ASK DR. BOLI.

Dear Dr. Boli: Last night I was in a certain chain restaurant where you place your order for blandly mediocre food at the counter, and the teenage clerk asked, “Can I have a first name for the order?” All sorts of possible responses flitted through my head (such as “I don’t know—can you?” and “No”), but I ended up just giving her my first name. I understand that they ask for first names because last names are often difficult to pronounce (mine is Brown). Still, I don’t really like this whole culture of nobody having last names anymore, and I don’t really like some fourteen-year-old addressing me by my first name. What should I have done? —Sincerely, Mrs. Brown.

Dear Madam: Dr. Boli also objects to being addressed by his first name by strangers who are less than a tenth of his age. But you will notice that the establishment you visited—and this is commonly the case—did not ask you for your first name. The exact words you quoted were “Can I have a first name for the order?” And since it is your order, you may in good conscience name it anything you like. The next time a clerk asks you for a first name for the order, have an interesting name ready, such as “Ashshurbanipal” or “Mioquacoonacaw.” Speak it clearly and distinctly, ending with the sort of icy smile that says, “I dare you to make fun of my name.” If you can persuade enough of your neighbors to do the same, the management may reconsider its policy of asking for first names for orders.

Comments

  1. Zombie Psychologist says:

    I also too often find myself in this unpleasant predicament.

    Yet Dr. Boli provides us, at one stroke, with hearty entertainment, an encouragement towards mild sociopathic behaviour, and a practical, democratic, and grassroots solution to the problem at hand.

    What other magazine can boast as much?

  2. Captain DaFt says:

    Alternatively, get a bunch of your friends together, que up at the counter, and as each one places an order and is asked for a first name, answer; “Pat.”
    The ensuing confusion as they scramble to serve diverse orders to a dozen or more ‘Pat’s should provide some amusment, not to mention in these online times, decent youtube footage.

  3. Martin the Mess says:

    A friend of mine used to respond to such requests with the name “Guy Schmalle”, which was in fact the name of another one of his friends.

    When forced to wait for a table to be readied for us at a restaurant, another friend of mine used to give the name “Donner” and ask for one more place setting than actually needed for the meal. This often led to the hostess calling “Donner, Party of seven…oh, there’s only six of you?”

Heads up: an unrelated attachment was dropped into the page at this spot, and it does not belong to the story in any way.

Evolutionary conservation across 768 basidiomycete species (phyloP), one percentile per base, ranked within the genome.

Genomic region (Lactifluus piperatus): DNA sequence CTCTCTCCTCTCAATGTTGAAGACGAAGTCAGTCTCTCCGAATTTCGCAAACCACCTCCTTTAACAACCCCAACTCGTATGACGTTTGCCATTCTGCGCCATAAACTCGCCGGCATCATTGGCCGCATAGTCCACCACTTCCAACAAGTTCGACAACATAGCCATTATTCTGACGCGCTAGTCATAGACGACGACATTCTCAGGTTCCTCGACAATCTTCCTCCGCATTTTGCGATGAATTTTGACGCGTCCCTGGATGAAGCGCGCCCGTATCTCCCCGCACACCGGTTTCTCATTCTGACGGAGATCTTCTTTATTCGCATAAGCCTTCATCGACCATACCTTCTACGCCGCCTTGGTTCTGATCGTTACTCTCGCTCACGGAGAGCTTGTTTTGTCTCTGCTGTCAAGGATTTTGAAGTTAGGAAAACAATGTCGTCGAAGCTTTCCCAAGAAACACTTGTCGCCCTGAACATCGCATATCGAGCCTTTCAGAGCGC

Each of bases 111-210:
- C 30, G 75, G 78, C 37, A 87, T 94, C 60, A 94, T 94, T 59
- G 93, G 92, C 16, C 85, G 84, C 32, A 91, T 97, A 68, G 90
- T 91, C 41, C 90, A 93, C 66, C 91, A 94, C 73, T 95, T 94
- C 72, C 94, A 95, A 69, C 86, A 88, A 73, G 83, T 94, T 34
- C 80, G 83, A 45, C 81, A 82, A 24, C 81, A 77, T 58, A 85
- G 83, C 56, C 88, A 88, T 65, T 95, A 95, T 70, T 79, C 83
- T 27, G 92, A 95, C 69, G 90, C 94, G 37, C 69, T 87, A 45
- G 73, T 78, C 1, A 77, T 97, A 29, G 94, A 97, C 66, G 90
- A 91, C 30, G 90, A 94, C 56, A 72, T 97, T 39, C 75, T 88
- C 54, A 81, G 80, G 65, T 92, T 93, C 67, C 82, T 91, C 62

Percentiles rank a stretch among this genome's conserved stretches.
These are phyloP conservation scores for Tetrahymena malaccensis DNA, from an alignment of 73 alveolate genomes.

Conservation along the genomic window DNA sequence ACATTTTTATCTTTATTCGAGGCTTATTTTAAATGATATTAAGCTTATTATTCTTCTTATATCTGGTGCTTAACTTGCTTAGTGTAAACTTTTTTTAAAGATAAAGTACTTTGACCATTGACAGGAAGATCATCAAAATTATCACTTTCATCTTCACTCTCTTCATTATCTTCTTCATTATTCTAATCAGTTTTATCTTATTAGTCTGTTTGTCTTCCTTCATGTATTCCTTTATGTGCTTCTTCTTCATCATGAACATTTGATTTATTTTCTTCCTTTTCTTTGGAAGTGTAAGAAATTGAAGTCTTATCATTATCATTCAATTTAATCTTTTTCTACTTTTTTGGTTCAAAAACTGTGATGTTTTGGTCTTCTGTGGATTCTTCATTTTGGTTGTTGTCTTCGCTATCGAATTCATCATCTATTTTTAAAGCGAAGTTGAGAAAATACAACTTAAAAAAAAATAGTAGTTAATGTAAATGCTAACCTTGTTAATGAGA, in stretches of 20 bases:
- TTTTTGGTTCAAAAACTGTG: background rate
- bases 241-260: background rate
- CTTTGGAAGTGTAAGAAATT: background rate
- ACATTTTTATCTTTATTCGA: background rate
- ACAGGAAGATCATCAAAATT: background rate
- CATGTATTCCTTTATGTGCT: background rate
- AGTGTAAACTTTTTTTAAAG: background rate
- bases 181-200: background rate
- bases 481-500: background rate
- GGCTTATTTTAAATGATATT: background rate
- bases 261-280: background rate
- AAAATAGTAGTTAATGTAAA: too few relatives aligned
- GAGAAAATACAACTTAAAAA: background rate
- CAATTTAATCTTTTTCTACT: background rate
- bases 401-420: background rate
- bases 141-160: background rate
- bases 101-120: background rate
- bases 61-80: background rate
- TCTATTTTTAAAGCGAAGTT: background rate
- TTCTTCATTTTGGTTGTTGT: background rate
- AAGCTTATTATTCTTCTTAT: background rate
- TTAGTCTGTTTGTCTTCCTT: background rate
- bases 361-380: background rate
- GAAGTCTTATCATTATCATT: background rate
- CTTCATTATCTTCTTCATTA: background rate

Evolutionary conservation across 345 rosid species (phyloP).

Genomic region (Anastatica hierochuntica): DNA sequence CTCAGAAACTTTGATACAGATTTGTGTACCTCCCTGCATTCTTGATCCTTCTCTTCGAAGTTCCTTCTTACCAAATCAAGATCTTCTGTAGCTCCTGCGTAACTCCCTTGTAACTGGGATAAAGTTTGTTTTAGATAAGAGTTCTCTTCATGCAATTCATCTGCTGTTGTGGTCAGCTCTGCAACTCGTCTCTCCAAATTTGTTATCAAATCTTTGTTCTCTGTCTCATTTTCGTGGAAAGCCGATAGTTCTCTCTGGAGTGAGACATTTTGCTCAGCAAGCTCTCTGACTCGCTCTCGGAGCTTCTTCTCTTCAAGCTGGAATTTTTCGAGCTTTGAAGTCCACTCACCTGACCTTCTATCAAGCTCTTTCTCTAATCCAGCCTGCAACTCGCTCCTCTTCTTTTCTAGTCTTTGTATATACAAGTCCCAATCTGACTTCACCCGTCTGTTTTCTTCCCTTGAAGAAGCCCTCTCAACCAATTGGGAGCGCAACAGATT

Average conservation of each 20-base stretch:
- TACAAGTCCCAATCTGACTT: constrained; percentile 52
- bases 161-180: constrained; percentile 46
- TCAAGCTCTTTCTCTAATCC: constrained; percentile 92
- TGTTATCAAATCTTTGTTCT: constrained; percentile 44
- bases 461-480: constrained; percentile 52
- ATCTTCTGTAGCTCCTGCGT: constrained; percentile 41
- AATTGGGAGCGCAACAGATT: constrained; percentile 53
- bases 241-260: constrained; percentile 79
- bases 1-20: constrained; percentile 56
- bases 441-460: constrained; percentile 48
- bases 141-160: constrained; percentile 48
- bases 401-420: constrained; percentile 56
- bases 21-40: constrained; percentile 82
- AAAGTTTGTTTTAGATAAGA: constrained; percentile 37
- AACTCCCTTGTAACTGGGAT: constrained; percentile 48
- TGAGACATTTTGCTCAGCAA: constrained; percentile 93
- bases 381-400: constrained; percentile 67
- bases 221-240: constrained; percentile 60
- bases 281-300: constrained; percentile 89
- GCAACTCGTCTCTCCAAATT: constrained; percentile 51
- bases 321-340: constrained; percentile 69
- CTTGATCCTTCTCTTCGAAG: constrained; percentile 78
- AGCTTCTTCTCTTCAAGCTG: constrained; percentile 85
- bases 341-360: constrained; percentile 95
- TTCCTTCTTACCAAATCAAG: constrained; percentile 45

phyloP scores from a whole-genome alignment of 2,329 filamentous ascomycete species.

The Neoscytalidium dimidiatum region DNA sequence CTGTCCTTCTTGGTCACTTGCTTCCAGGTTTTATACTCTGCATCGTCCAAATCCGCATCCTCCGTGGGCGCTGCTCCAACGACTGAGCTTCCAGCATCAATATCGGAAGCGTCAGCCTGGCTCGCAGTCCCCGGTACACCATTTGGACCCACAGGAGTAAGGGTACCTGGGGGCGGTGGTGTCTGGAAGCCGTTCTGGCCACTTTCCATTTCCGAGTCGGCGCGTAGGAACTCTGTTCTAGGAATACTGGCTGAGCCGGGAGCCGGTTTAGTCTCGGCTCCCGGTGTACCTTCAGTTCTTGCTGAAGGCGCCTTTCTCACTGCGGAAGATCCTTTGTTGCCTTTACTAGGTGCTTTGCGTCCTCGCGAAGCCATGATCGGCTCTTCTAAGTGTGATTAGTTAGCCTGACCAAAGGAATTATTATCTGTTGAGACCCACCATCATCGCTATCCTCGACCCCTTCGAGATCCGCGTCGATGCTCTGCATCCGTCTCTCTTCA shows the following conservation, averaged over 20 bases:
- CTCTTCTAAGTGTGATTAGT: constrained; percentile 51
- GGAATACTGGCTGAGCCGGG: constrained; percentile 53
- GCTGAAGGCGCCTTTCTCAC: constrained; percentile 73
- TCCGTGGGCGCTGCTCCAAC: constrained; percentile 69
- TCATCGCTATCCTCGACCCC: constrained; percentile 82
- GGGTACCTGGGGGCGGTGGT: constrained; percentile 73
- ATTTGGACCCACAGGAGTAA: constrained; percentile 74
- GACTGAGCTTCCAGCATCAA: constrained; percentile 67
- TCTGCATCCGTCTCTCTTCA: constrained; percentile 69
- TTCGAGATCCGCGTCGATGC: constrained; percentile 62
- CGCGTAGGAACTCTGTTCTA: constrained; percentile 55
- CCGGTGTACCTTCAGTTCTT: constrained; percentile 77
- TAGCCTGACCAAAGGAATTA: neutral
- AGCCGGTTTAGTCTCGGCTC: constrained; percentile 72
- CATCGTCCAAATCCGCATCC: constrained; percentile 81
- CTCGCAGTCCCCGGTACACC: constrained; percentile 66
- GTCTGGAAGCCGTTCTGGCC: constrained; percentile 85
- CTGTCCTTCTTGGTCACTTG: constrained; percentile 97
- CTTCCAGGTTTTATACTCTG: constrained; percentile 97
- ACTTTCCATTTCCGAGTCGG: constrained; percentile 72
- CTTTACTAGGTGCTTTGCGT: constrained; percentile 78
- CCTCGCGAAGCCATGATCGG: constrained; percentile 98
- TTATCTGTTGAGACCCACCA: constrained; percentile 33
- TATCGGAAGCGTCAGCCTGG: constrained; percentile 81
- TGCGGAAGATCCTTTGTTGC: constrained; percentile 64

Another option is to give the name “Spartacus” and then have everyone in your group shout out “I’m Spartacus!” in turn once called. “Brian” also works, provided someone calls out “I’m Brian and so’s my wife” for the benefit of any Monty Python fans in earshot.

  4. Greybeard says:

    My wife tends to stick her elbow into my ribs when I name my order Maher-Shalal-Hash-Baz or Slartibartfast. Reading your insightful answer has helped her to realize that my behavior was proper and correct all along. Now if only I can get her to belay the icy stare she gives me when our order is delayed by the clerk having to check with his manager when I ask if they accept Federal Reserve Notes.

  5. RepubAnon says:

    It does sound like the management is attempting to encourage creative thinking among its customers. Bart Simpson’s prank phone calls to Moe’s Tavern for Mr. Koholic (first name Al) come to mind as a possible group activity.

  6. raf says:

    Restaurants do this because they think it is more friendly than simply assigning a number to the order. I think it is antinumeral discrimination. I always answer, “Seventeen.”

  7. kyp says:

    I usually have to make up a name, since the name I usually give (Kyp) is apparently indecipherable when spoken. Once, my order receipt came back with the customer name as “Hip.” At least he got the vowel right.

    So, like Greybeard, I usually do Slartibartfast. I can spell it out loud confidently, which gives baristas pause, and if they get the reference, I go back to their coffee shop.

  8. Sean says:

    Since my name is one which has several legitimate spellings (or at least what are considered legitimate spellings by those with no imagination), I am often asked to provide it for the cashier. Why they need to know how to spell something which they will be simply saying aloud is beyond me. Thus, I’ve taken to simply replying with “Frank”.

  9. markm says:

    Q. “Can I have a first name for the order?”
    A. No, I want to eat it, not make friends with it.

  10. Joshua Fahey says:

    Give the name Mephistopheles. When they call it out, respond with “You summoned?”

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